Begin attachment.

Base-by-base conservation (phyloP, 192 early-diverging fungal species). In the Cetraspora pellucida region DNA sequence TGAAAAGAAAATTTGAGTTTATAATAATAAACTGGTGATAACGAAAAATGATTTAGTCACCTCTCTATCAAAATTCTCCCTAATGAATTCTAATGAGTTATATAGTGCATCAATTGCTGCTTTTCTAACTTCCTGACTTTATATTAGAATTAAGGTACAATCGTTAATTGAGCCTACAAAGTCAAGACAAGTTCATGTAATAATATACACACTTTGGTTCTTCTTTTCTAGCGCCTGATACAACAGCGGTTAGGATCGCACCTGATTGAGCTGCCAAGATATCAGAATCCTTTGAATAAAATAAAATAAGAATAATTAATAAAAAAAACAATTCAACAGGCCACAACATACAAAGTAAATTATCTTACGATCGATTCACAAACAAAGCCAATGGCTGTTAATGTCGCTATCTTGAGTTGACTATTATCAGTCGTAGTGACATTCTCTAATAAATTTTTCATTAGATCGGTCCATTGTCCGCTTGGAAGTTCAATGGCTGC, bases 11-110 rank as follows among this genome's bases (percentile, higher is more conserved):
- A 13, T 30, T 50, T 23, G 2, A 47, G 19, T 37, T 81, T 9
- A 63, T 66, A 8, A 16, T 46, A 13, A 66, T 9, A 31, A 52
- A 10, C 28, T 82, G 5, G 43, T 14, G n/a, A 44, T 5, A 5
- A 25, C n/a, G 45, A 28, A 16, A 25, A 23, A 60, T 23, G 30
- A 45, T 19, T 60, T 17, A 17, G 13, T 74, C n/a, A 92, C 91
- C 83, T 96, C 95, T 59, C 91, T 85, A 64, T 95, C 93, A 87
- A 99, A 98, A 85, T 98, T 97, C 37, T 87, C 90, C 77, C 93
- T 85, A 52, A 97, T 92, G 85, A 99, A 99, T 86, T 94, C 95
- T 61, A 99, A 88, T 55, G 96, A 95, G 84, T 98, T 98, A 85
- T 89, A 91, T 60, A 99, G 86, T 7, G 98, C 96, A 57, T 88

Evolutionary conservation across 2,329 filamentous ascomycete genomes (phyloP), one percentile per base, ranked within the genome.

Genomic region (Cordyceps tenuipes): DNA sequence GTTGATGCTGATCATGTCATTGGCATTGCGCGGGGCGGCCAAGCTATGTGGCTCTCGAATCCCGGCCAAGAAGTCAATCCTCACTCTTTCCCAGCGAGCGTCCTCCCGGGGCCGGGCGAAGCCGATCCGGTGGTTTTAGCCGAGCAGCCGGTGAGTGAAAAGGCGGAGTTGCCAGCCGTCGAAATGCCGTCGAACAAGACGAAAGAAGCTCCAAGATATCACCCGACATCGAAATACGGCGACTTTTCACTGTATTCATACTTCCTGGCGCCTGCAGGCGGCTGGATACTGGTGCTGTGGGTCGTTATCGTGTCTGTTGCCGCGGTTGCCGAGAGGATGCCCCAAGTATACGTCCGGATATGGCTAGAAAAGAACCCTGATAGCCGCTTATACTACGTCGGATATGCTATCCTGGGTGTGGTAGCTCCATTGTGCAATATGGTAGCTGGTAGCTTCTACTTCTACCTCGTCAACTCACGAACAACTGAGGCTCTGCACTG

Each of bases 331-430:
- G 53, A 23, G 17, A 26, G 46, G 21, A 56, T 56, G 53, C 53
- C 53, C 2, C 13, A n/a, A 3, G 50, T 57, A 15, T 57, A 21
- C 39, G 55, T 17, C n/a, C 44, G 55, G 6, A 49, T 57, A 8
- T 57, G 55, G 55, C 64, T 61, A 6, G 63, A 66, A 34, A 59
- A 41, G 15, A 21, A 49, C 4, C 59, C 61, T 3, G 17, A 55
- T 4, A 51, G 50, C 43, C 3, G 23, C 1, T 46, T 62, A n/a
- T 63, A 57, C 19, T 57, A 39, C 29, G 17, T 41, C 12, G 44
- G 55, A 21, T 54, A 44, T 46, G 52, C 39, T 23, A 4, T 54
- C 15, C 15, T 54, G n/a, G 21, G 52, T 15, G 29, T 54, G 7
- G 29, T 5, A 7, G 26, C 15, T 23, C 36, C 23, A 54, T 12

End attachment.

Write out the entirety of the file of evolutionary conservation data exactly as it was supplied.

Base-by-base conservation (phyloP, 192 early-diverging fungal species). In the Cetraspora pellucida region DNA sequence TGAAAAGAAAATTTGAGTTTATAATAATAAACTGGTGATAACGAAAAATGATTTAGTCACCTCTCTATCAAAATTCTCCCTAATGAATTCTAATGAGTTATATAGTGCATCAATTGCTGCTTTTCTAACTTCCTGACTTTATATTAGAATTAAGGTACAATCGTTAATTGAGCCTACAAAGTCAAGACAAGTTCATGTAATAATATACACACTTTGGTTCTTCTTTTCTAGCGCCTGATACAACAGCGGTTAGGATCGCACCTGATTGAGCTGCCAAGATATCAGAATCCTTTGAATAAAATAAAATAAGAATAATTAATAAAAAAAACAATTCAACAGGCCACAACATACAAAGTAAATTATCTTACGATCGATTCACAAACAAAGCCAATGGCTGTTAATGTCGCTATCTTGAGTTGACTATTATCAGTCGTAGTGACATTCTCTAATAAATTTTTCATTAGATCGGTCCATTGTCCGCTTGGAAGTTCAATGGCTGC, bases 11-110 rank as follows among this genome's bases (percentile, higher is more conserved):
- A 13, T 30, T 50, T 23, G 2, A 47, G 19, T 37, T 81, T 9
- A 63, T 66, A 8, A 16, T 46, A 13, A 66, T 9, A 31, A 52
- A 10, C 28, T 82, G 5, G 43, T 14, G n/a, A 44, T 5, A 5
- A 25, C n/a, G 45, A 28, A 16, A 25, A 23, A 60, T 23, G 30
- A 45, T 19, T 60, T 17, A 17, G 13, T 74, C n/a, A 92, C 91
- C 83, T 96, C 95, T 59, C 91, T 85, A 64, T 95, C 93, A 87
- A 99, A 98, A 85, T 98, T 97, C 37, T 87, C 90, C 77, C 93
- T 85, A 52, A 97, T 92, G 85, A 99, A 99, T 86, T 94, C 95
- T 61, A 99, A 88, T 55, G 96, A 95, G 84, T 98, T 98, A 85
- T 89, A 91, T 60, A 99, G 86, T 7, G 98, C 96, A 57, T 88

Evolutionary conservation across 2,329 filamentous ascomycete genomes (phyloP), one percentile per base, ranked within the genome.

Genomic region (Cordyceps tenuipes): DNA sequence GTTGATGCTGATCATGTCATTGGCATTGCGCGGGGCGGCCAAGCTATGTGGCTCTCGAATCCCGGCCAAGAAGTCAATCCTCACTCTTTCCCAGCGAGCGTCCTCCCGGGGCCGGGCGAAGCCGATCCGGTGGTTTTAGCCGAGCAGCCGGTGAGTGAAAAGGCGGAGTTGCCAGCCGTCGAAATGCCGTCGAACAAGACGAAAGAAGCTCCAAGATATCACCCGACATCGAAATACGGCGACTTTTCACTGTATTCATACTTCCTGGCGCCTGCAGGCGGCTGGATACTGGTGCTGTGGGTCGTTATCGTGTCTGTTGCCGCGGTTGCCGAGAGGATGCCCCAAGTATACGTCCGGATATGGCTAGAAAAGAACCCTGATAGCCGCTTATACTACGTCGGATATGCTATCCTGGGTGTGGTAGCTCCATTGTGCAATATGGTAGCTGGTAGCTTCTACTTCTACCTCGTCAACTCACGAACAACTGAGGCTCTGCACTG

Each of bases 331-430:
- G 53, A 23, G 17, A 26, G 46, G 21, A 56, T 56, G 53, C 53
- C 53, C 2, C 13, A n/a, A 3, G 50, T 57, A 15, T 57, A 21
- C 39, G 55, T 17, C n/a, C 44, G 55, G 6, A 49, T 57, A 8
- T 57, G 55, G 55, C 64, T 61, A 6, G 63, A 66, A 34, A 59
- A 41, G 15, A 21, A 49, C 4, C 59, C 61, T 3, G 17, A 55
- T 4, A 51, G 50, C 43, C 3, G 23, C 1, T 46, T 62, A n/a
- T 63, A 57, C 19, T 57, A 39, C 29, G 17, T 41, C 12, G 44
- G 55, A 21, T 54, A 44, T 46, G 52, C 39, T 23, A 4, T 54
- C 15, C 15, T 54, G n/a, G 21, G 52, T 15, G 29, T 54, G 7
- G 29, T 5, A 7, G 26, C 15, T 23, C 36, C 23, A 54, T 12